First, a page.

Wednesday, July 15, 2009

Woe is a Broken Mug

I was horrified to discover the broken pieces of one of my favorite mugs in the trash. I suspect my sister will have a similar reaction when she sees this photo. This was her visiting mug. We do this in each others houses, though I cannot tell you why. We each have a mug that the other one uses exclusively when visiting. It is/was her favorite mug of mine. There must be something in the air with mugs. She just broke my favorite mug of hers (tho she also gave me one of my own to have and to hold in Chicago) a few months before my last visit. I was just at her house earlier this month and, I have to say, my coffee wasn't nearly as good. I couldn't commit to a new mug.

I get way too attached to things. Over a decade ago I bought a dragonfly glass and cried (tears!) when I broke it a few days later. My mother-in-law was kind enough to replace it for me. That I've successfully kept the replacement from breaking is helped, I'm sure, by the fact that it's installed in my bathroom as a container of makeup brushes.

Among other attachments, I have a mug that belonged to my mother. We bought it for her at the flea market, I think. It's off-white with brown MOM printed diagonally on the side. I can't even bring myself to use it, terrified that I'll break it (more having, less holding). But I do keep it with all my other mugs. Sentimental and irreplaceable as my MOM mug is, I might still qualify as a complete and total nutter when it comes to affection for drinking vessels.

Alas, this newly broken one is also irreplaceable. The shop from whence it came, Beans & Machines, has been out of business for several years. My husband and I lived above Beans & Machines in Seattle for a year or so when we were newlyweds.

I’ve been thinking a lot about attachment lately - how strong and yet unnecessary it can be. I think if we’re wise we prioritize our earthly attachments, putting people above places, objects and animals. I just read Remembering Denny, in which the author, Calvin Trillin, observes that we rarely know how much space we've occupied in someone's life. I think that's true, and would add that there's something to be said about the space PLACE takes up in our lives. I have strong personal attachments to places I've lived and make efforts to keep those places a part of my everyday. Mugs manage to do this for me, as do spices. Beans & Machines hardly qualifies as something that occupied space in my life, unlike the people with whom I consume coffee. Anyway, I'm reminded to hold dear the people in my life who make places so enjoyable.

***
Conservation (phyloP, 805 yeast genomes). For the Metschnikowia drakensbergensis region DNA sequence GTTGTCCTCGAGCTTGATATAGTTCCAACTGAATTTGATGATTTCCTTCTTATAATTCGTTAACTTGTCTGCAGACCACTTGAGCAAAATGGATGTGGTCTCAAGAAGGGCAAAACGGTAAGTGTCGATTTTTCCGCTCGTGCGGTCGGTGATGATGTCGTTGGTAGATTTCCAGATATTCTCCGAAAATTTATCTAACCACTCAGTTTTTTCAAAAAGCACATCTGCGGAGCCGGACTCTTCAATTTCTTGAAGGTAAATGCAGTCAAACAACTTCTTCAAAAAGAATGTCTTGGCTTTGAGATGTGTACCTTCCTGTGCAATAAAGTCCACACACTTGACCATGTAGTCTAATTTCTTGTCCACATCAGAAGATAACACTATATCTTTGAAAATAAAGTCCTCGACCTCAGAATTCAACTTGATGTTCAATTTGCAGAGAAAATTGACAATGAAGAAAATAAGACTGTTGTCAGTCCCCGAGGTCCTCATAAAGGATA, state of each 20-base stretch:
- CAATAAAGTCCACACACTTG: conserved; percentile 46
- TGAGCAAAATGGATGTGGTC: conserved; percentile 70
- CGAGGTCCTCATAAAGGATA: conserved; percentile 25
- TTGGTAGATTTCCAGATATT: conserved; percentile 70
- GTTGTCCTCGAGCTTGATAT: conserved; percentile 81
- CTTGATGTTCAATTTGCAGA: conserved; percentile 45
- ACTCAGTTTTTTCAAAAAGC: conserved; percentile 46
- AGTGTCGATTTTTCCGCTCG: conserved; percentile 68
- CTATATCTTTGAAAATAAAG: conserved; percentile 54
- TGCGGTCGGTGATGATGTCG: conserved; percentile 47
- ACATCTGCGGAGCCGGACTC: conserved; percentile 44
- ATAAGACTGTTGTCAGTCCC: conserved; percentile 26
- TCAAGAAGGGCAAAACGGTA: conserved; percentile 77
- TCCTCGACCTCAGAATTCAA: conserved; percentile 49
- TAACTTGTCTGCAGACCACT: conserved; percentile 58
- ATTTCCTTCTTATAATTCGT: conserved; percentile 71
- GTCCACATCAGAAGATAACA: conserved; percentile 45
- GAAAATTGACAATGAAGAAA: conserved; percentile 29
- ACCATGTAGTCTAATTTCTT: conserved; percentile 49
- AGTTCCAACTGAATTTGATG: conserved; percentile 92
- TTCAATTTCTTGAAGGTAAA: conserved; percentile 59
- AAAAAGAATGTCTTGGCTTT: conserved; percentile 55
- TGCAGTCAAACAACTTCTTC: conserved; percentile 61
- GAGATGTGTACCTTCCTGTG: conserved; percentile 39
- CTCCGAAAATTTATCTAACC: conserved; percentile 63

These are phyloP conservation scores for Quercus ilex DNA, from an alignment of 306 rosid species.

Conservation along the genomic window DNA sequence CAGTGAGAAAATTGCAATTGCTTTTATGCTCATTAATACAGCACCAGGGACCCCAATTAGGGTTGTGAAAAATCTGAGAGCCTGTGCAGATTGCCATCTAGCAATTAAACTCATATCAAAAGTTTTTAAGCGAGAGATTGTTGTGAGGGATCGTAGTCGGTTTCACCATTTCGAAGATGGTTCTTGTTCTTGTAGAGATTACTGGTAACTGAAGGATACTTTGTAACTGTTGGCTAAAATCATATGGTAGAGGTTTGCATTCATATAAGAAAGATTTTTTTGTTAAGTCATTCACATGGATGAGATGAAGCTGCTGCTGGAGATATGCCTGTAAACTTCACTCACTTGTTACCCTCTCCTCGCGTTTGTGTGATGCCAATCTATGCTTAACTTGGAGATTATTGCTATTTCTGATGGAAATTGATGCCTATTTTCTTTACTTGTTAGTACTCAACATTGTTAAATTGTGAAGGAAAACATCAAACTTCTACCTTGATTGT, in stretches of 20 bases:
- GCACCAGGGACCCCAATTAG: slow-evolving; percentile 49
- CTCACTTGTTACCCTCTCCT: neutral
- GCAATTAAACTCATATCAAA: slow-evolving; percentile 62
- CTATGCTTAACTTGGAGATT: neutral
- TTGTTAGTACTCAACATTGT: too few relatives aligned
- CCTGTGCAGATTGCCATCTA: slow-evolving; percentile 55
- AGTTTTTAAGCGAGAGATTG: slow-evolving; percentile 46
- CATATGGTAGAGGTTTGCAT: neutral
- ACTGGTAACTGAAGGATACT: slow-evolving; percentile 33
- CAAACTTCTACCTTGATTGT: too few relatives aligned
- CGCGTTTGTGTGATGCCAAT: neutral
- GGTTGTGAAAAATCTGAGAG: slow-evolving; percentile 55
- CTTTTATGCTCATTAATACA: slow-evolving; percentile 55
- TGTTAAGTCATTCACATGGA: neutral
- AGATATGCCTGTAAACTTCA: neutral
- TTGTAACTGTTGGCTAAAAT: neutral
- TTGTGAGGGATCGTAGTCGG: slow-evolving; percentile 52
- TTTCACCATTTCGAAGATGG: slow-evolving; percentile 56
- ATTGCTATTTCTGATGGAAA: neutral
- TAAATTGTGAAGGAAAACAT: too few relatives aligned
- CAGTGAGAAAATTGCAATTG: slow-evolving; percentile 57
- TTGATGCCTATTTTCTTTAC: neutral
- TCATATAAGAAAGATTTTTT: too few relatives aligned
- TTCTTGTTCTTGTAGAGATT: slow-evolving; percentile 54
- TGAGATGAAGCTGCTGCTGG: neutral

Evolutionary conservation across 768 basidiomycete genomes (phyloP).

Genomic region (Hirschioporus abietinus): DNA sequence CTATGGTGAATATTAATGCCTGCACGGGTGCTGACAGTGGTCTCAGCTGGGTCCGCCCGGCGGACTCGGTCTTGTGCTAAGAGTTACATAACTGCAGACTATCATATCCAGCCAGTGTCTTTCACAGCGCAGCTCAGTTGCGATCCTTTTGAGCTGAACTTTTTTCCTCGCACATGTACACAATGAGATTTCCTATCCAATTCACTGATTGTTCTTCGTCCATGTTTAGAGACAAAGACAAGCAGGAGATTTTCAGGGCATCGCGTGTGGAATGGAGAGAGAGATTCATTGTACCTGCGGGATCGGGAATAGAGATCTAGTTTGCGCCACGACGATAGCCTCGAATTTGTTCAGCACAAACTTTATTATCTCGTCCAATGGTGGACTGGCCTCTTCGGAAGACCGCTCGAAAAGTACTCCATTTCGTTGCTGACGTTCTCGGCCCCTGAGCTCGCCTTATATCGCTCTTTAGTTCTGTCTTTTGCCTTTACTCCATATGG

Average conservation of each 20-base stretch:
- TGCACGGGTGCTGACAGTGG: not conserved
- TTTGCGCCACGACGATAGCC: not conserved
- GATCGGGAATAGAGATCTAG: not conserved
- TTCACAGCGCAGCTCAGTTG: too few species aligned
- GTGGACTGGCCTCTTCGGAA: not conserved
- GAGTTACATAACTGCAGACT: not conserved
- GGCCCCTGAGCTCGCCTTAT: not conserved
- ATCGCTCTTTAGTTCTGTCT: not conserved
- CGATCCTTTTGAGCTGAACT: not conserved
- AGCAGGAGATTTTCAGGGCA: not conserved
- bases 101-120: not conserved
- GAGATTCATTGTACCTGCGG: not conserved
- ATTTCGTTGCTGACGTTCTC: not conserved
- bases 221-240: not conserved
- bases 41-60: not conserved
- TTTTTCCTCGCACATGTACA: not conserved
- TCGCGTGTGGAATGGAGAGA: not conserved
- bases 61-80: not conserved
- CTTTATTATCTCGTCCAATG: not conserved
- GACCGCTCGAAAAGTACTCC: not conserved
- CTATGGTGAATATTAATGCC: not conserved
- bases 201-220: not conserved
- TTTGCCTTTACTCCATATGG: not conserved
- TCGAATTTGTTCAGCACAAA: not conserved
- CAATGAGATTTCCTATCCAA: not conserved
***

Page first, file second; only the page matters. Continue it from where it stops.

I suppose I can envision the mug's evolution. How does this look?

And, can I please get a shout-out for the artiste responsible for my PINCH sign?


Unknown said...

Say it isn't so! Oh, well. I will adopt another next time we come out. I also love my mugs, especially the ones Uncle Richie gave me (e.g. "21! Legal at Last!", which I'll have had 20 years this year). I also loved the ones I gave to Grandma Sarah and Aunt Jennie as gifts (floral, from Italy), only to get them back when those great ladies passed on. They've both since broken, but when I lost the last one a couple of years ago and Cathy (my then-4 year old, for those who don't know) witnessed the breaking of it and started to cry, I consoled her by telling her that all mugs have to break sometime because if they didn't we'd never have room for the new ones that come into our lives from time to time. She seemed to accept that, so I did too, and I no longer shed a tear for a broken mug.

Oh and the Pinch sign RULES!

FireMom said...

I have a mug that I have to drink out of at my parents' as well. I get mad when my brother or my husband steal it from me during a visit.

Good repurposing there!